KM: Yes there are. No here’s an interesting thing about the Century Club, I have not officially joined yet because there’s like a membership and all that and I haven’t done that but I will officially. Gary Arndt is a member.

SG: My husband is not a member but he is desperate to join at some point but he’s working on his hundred countries. But I’m holding him to higher standards unless he spends the night and we don’t count it.

KM: Oh come on, you’re tough. There’s actually in a post I have because there’s a big, big argument. Every time you talk countries where like you have to do this, you have to do that. I’m like no it’s fine as long as you land or take off there you’re good to go.

Using National Airlines

And whenever I visit a new country I try to fly the national airline for that country if I can at all possible. Because again, you get a lot of culture from the people you meet on the airplane.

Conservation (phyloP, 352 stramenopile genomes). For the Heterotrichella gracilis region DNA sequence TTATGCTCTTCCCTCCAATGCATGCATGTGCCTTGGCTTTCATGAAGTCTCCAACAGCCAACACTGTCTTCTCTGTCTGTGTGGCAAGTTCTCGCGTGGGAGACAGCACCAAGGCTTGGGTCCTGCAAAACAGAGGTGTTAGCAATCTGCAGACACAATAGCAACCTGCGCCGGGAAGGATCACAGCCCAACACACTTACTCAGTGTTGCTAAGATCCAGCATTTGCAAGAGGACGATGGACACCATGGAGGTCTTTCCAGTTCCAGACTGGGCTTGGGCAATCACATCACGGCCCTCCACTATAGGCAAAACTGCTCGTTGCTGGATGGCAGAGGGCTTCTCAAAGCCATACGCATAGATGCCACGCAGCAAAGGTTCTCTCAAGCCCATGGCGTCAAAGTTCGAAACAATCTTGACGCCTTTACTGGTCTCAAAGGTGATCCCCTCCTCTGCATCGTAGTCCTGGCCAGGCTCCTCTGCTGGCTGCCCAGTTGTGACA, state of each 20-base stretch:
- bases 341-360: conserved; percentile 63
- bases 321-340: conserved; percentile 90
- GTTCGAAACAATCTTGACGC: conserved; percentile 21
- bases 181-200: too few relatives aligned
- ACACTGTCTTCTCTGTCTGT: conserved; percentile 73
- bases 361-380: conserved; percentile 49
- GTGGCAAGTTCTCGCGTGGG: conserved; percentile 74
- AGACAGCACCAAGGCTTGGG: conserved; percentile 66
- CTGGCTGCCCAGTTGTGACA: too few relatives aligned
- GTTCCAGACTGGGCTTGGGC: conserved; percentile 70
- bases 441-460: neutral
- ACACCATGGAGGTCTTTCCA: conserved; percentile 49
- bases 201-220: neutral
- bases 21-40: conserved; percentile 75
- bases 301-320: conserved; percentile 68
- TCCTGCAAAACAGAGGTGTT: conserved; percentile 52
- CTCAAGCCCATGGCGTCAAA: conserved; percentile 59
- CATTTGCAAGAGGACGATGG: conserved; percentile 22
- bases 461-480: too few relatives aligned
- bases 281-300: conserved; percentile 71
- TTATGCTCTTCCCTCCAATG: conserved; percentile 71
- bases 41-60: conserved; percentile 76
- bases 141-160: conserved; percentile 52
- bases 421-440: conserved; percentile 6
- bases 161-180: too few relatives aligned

SG: What if it’s like a country that uses ex-Aeroflot planes or something?

KM: That’s okay. Actually even the better as an airline geek it’s great to, the older the airplane…

SG: Vintage.

KM: Yes, exactly it’s perfect. And I have flown Aeroflot but I’m upset at myself because I didn’t fly it when they flew the Tupolev which is the really old Russian planes.

RH: Right, it was the Tupolev wasn’t it? You know no fear.

KM: You know what’s weird, I actually think I going to die in an airplane crash but that’s okay.